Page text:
Most of the time, dealers will correct the player, if the player is making an improper, but legal, bet. However, it’s quite understandable why dealers sometimes do not correct players.

Heck, I’m hesitant to correct players, too. But in the case of the Mirage game, I felt bad for the guys. So when the player next to me tried to make a $10 place bet at 7:06 in the video, I spoke up.

$10 place bet on the 8…

Now the player has the proper bet…

I was hoping he would tell his friend to add $2 more to his 6 and 8, or that his friend heard me.  In Part 2, the player’s friend continued place betting $10 on the 6 and 8, while the player I advised made proper bets. My suspicion is that the proper betting player did not understand, but was just following along with my advice.

Proper bet indicated by the green arrows; while improper bets indicated by red arrows.

Sometimes it takes a while for new players to learn this wonderful game. That’s totally okay. It’s a cheap lesson to learn.

Posted in: Casino, Craps, Gambling

0 thoughts on “A Rock and A Hard Place: Dealers Correcting Players on Improper Bets

  • A pal of mine insisted on always betting a $16 six and eight. “Why?” I’d ask. And he’d always reply that he liked to press direct to $30 on the first hit and he didn’t want to add any additional money to his payoff to do a power press. “But why?” I’d ask. He was being paid even money on that odd $4 he wagered. Why not just make it an $18 six and eight and press to $30 and get $9 change back? Why? Because he didn’t want to risk the extra $4 split between the two numbers up front. Sigh. So I suggested he take that $8 he was spreading between the six and eight and play an $18 six and $14 on the eight. At least ONE of his numbers would be correct. Better still, just bet $18 on one and $12 on the other. Or perhaps he could just pick ONE number to bet on and bet $30 on it right out the starting gate. But no. $16 six and eight. The dealers looked at him like he was crazy every time. Every dealer asked him for another $2 or tried to give him $4 change to make it a correct bet. Every time it brought the game to a stand-still. Some people are just that way.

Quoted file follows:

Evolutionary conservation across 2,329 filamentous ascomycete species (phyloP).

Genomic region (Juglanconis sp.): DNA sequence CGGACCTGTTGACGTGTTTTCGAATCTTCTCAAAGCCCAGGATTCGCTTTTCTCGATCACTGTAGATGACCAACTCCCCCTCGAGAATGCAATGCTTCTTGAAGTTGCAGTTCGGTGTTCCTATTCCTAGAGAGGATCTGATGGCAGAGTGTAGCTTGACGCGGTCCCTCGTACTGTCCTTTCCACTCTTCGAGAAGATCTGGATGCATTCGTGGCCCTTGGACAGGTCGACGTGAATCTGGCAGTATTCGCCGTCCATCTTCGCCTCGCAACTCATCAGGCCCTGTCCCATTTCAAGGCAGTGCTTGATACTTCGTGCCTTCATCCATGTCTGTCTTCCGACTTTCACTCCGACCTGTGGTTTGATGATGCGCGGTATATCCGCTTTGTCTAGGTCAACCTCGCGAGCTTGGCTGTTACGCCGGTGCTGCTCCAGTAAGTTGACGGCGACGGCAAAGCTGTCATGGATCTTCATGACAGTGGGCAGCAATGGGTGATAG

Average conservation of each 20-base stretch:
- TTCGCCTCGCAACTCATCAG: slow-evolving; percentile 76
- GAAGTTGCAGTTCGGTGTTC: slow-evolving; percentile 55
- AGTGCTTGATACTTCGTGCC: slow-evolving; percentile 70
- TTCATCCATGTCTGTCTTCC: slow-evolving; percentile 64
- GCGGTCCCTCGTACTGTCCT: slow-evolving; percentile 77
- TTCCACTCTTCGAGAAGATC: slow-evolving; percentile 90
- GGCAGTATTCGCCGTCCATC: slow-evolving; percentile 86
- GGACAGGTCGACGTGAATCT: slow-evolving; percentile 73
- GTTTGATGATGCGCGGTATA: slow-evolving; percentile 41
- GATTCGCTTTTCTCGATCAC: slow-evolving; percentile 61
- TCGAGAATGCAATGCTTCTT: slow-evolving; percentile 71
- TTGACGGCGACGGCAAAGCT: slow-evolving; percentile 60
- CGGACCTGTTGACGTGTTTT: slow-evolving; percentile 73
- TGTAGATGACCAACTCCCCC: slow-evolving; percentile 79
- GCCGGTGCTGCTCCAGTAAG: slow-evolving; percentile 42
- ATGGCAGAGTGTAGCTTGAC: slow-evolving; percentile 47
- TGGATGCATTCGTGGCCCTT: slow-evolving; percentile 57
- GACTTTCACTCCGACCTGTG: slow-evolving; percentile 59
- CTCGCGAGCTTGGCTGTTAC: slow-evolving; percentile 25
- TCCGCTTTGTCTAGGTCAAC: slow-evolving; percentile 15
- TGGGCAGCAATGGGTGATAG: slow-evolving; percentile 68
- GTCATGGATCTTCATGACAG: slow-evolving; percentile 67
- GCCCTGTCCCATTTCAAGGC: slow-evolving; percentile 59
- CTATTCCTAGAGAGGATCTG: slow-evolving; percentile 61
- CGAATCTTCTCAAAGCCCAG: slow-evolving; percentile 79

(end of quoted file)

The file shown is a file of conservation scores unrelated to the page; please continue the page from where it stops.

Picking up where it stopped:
• RoadGambler says:

      I would have liked to see his betting pattern and the reaction on the dealer’s face. Sounds interesting, to say the least.

  • John Koryto says:

    In NJ we do not accept any improper bets because state law mandates that payouts can never be less then what the posted odds are. So in the case of a $10 place bet on the 6 or 8 the true payout would be $11.66 so we would have to pay it $12 to be in compliance. Therefore no improper bets. That being said it does occasionally happen – most often in the case of odd odds behind the 5 or 9 on the pass line. In that case the casino has to suck it up and pay the extra $.50.

  • Yes, I’ve seen odd bets like $26 6 and 8. To get to $30 right away. I told the better he was essentially parking two dollars with the casino..which, if he sevened out, they would gladly take. AT least just bet $24, get paid $28 and throw the dealer 2 bucks. The payoff goes back to a $24 bet that is paid off $ his $2.00 for which he gets nada. If you think I changed his mind, I have a leaning tower of Pizza for sale at a bargain. I like the idea that you have to place bets correctly. Speeds up the game.

  • Ha RG thanks for the videos I enjoy watching them all .would like to see some moor long playing times it gives you a chance to get into the game and see how the table changes .Tanks for turning me onto the Vagas craps players I hope to learn from it as well as your great sit .Had a great week last week on cruse up 2700 + 111 from Atlantis in 5 rolls walked away. I have also watched newer players make the same bets on the 6 8 hopefully someone will help and point this out so they can learn how to better their odds. The game always needs new player so we can do something we enjoy,with out new players and younger ones the game will be harder to find. Have a great day keep up the great work maybe run into you in L V in August.

    • RoadGambler says:

      Based on our analytics, both on our past YouTube channel and on our new method of hosting videos, it seems that 13-15 minute videos performed the best.

      Like you, I like long videos, which is why originally, we put out the longer videos as a test. But the vast majority of viewers disagree with us.

      Our data shows us that the vast majority of viewers watch for only about 5 minutes, on average, and tune back in at a later date. People watch videos in pieces.

      The videos with the worst analytics were actually the longer videos.

      According to data on YouTube, the best videos perform at 10 minutes or less. I’m not so sure that a 10 minutes craps video would be all that satisfying, so we will not be making 10 minute videos.

      We will keep up the work. We are here to stay.

      Thanks for your words of encouragement.



  • Thank you again for a fantastic video. I have learned a lot watching your videos! Please keep it up and God bless and good luck!